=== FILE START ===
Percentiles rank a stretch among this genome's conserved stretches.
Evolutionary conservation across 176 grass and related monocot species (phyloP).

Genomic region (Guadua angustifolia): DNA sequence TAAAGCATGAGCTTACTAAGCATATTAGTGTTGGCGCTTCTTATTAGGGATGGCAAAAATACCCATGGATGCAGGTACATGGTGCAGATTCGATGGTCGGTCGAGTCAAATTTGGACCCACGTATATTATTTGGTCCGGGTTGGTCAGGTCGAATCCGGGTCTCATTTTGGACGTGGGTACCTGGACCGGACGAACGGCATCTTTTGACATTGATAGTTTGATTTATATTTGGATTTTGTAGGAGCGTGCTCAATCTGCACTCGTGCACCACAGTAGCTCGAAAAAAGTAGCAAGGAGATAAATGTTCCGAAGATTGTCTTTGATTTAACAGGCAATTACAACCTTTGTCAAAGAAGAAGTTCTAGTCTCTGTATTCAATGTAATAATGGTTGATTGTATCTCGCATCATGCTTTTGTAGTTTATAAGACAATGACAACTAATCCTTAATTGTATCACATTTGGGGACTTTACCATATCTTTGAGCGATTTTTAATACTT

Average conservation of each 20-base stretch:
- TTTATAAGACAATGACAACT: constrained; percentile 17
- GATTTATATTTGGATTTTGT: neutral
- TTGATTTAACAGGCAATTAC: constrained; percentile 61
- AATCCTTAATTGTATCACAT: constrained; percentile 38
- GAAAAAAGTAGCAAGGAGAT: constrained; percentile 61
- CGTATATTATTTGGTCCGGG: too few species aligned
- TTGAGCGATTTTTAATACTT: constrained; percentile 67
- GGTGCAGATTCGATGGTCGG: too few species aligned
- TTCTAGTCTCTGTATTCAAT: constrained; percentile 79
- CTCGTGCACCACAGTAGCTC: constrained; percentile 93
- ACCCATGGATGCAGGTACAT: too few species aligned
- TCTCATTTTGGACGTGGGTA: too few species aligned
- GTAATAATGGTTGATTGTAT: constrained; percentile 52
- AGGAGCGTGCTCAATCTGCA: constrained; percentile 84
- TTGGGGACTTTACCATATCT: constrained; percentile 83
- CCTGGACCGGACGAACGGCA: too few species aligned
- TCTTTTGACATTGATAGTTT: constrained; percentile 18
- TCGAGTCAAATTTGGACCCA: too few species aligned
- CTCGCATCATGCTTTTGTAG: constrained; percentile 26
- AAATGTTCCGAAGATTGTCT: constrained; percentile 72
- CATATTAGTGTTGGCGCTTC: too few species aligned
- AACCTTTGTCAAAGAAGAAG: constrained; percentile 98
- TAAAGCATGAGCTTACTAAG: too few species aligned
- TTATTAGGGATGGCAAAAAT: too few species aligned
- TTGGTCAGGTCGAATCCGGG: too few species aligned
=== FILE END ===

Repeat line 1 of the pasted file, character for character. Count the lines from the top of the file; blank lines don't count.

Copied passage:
Percentiles rank a stretch among this genome's conserved stretches.